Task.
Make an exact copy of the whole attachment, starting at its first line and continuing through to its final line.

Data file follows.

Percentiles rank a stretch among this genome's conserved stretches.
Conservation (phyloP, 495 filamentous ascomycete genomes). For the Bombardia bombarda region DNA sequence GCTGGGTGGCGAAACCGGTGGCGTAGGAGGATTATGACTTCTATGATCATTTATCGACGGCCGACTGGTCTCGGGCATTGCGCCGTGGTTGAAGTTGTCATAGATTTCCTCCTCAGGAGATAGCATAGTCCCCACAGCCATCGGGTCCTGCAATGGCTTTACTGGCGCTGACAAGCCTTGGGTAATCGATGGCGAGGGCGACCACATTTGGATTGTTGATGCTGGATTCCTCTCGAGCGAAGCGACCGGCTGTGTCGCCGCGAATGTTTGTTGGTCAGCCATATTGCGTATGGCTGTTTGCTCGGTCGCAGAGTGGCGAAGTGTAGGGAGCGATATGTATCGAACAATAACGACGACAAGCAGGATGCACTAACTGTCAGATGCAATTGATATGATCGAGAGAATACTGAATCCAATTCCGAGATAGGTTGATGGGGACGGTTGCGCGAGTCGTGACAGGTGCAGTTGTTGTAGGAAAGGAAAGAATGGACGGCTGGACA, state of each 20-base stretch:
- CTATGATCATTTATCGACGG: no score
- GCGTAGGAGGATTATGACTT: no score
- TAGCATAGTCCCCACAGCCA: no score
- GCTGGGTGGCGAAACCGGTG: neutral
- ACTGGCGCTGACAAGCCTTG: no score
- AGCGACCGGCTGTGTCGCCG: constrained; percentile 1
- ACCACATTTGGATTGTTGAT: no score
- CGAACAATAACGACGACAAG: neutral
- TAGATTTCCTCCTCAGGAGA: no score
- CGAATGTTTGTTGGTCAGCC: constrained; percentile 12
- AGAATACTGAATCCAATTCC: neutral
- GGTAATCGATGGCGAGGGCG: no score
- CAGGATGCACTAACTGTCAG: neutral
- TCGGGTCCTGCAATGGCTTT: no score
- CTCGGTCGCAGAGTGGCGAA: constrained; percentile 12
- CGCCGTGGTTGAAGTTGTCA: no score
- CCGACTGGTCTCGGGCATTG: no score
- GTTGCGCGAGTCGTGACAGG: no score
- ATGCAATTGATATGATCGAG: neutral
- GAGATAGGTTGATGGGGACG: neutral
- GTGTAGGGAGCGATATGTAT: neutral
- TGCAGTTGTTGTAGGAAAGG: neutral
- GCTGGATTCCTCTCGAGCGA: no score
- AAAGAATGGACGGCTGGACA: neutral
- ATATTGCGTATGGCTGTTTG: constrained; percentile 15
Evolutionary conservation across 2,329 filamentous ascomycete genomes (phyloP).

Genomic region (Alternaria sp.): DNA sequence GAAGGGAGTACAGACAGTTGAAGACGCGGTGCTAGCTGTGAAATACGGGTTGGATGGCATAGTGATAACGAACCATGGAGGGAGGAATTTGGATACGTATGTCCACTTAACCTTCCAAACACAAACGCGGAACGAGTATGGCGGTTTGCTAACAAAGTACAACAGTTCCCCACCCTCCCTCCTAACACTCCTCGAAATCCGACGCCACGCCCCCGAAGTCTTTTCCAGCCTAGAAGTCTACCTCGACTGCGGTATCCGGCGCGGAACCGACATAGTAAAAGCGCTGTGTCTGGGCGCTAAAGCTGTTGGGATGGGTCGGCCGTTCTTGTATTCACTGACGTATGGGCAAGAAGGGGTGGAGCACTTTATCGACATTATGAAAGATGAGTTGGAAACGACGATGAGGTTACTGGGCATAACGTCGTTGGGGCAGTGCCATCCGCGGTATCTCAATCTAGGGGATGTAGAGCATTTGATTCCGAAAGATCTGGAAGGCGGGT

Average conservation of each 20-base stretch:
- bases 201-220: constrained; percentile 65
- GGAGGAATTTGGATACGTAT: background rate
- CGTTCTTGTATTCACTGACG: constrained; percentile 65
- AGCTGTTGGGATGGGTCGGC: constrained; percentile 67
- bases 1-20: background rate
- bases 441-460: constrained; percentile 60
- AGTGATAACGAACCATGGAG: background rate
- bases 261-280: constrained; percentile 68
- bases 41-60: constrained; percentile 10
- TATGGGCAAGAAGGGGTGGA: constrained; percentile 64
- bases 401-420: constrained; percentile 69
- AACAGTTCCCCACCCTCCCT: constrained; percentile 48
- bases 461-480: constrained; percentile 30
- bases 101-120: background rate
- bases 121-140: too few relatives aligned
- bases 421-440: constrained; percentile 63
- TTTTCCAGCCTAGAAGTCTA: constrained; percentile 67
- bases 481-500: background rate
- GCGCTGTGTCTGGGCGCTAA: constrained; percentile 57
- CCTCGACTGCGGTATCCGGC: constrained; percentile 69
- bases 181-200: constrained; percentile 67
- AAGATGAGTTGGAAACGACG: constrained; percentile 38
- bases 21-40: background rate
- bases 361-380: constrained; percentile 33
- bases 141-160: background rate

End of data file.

Percentiles rank a stretch among this genome's conserved stretches.
Conservation (phyloP, 495 filamentous ascomycete genomes). For the Bombardia bombarda region DNA sequence GCTGGGTGGCGAAACCGGTGGCGTAGGAGGATTATGACTTCTATGATCATTTATCGACGGCCGACTGGTCTCGGGCATTGCGCCGTGGTTGAAGTTGTCATAGATTTCCTCCTCAGGAGATAGCATAGTCCCCACAGCCATCGGGTCCTGCAATGGCTTTACTGGCGCTGACAAGCCTTGGGTAATCGATGGCGAGGGCGACCACATTTGGATTGTTGATGCTGGATTCCTCTCGAGCGAAGCGACCGGCTGTGTCGCCGCGAATGTTTGTTGGTCAGCCATATTGCGTATGGCTGTTTGCTCGGTCGCAGAGTGGCGAAGTGTAGGGAGCGATATGTATCGAACAATAACGACGACAAGCAGGATGCACTAACTGTCAGATGCAATTGATATGATCGAGAGAATACTGAATCCAATTCCGAGATAGGTTGATGGGGACGGTTGCGCGAGTCGTGACAGGTGCAGTTGTTGTAGGAAAGGAAAGAATGGACGGCTGGACA, state of each 20-base stretch:
- CTATGATCATTTATCGACGG: no score
- GCGTAGGAGGATTATGACTT: no score
- TAGCATAGTCCCCACAGCCA: no score
- GCTGGGTGGCGAAACCGGTG: neutral
- ACTGGCGCTGACAAGCCTTG: no score
- AGCGACCGGCTGTGTCGCCG: constrained; percentile 1
- ACCACATTTGGATTGTTGAT: no score
- CGAACAATAACGACGACAAG: neutral
- TAGATTTCCTCCTCAGGAGA: no score
- CGAATGTTTGTTGGTCAGCC: constrained; percentile 12
- AGAATACTGAATCCAATTCC: neutral
- GGTAATCGATGGCGAGGGCG: no score
- CAGGATGCACTAACTGTCAG: neutral
- TCGGGTCCTGCAATGGCTTT: no score
- CTCGGTCGCAGAGTGGCGAA: constrained; percentile 12
- CGCCGTGGTTGAAGTTGTCA: no score
- CCGACTGGTCTCGGGCATTG: no score
- GTTGCGCGAGTCGTGACAGG: no score
- ATGCAATTGATATGATCGAG: neutral
- GAGATAGGTTGATGGGGACG: neutral
- GTGTAGGGAGCGATATGTAT: neutral
- TGCAGTTGTTGTAGGAAAGG: neutral
- GCTGGATTCCTCTCGAGCGA: no score
- AAAGAATGGACGGCTGGACA: neutral
- ATATTGCGTATGGCTGTTTG: constrained; percentile 15
Evolutionary conservation across 2,329 filamentous ascomycete genomes (phyloP).

Genomic region (Alternaria sp.): DNA sequence GAAGGGAGTACAGACAGTTGAAGACGCGGTGCTAGCTGTGAAATACGGGTTGGATGGCATAGTGATAACGAACCATGGAGGGAGGAATTTGGATACGTATGTCCACTTAACCTTCCAAACACAAACGCGGAACGAGTATGGCGGTTTGCTAACAAAGTACAACAGTTCCCCACCCTCCCTCCTAACACTCCTCGAAATCCGACGCCACGCCCCCGAAGTCTTTTCCAGCCTAGAAGTCTACCTCGACTGCGGTATCCGGCGCGGAACCGACATAGTAAAAGCGCTGTGTCTGGGCGCTAAAGCTGTTGGGATGGGTCGGCCGTTCTTGTATTCACTGACGTATGGGCAAGAAGGGGTGGAGCACTTTATCGACATTATGAAAGATGAGTTGGAAACGACGATGAGGTTACTGGGCATAACGTCGTTGGGGCAGTGCCATCCGCGGTATCTCAATCTAGGGGATGTAGAGCATTTGATTCCGAAAGATCTGGAAGGCGGGT

Average conservation of each 20-base stretch:
- bases 201-220: constrained; percentile 65
- GGAGGAATTTGGATACGTAT: background rate
- CGTTCTTGTATTCACTGACG: constrained; percentile 65
- AGCTGTTGGGATGGGTCGGC: constrained; percentile 67
- bases 1-20: background rate
- bases 441-460: constrained; percentile 60
- AGTGATAACGAACCATGGAG: background rate
- bases 261-280: constrained; percentile 68
- bases 41-60: constrained; percentile 10
- TATGGGCAAGAAGGGGTGGA: constrained; percentile 64
- bases 401-420: constrained; percentile 69
- AACAGTTCCCCACCCTCCCT: constrained; percentile 48
- bases 461-480: constrained; percentile 30
- bases 101-120: background rate
- bases 121-140: too few relatives aligned
- bases 421-440: constrained; percentile 63
- TTTTCCAGCCTAGAAGTCTA: constrained; percentile 67
- bases 481-500: background rate
- GCGCTGTGTCTGGGCGCTAA: constrained; percentile 57
- CCTCGACTGCGGTATCCGGC: constrained; percentile 69
- bases 181-200: constrained; percentile 67
- AAGATGAGTTGGAAACGACG: constrained; percentile 38
- bases 21-40: background rate
- bases 361-380: constrained; percentile 33
- bases 141-160: background rate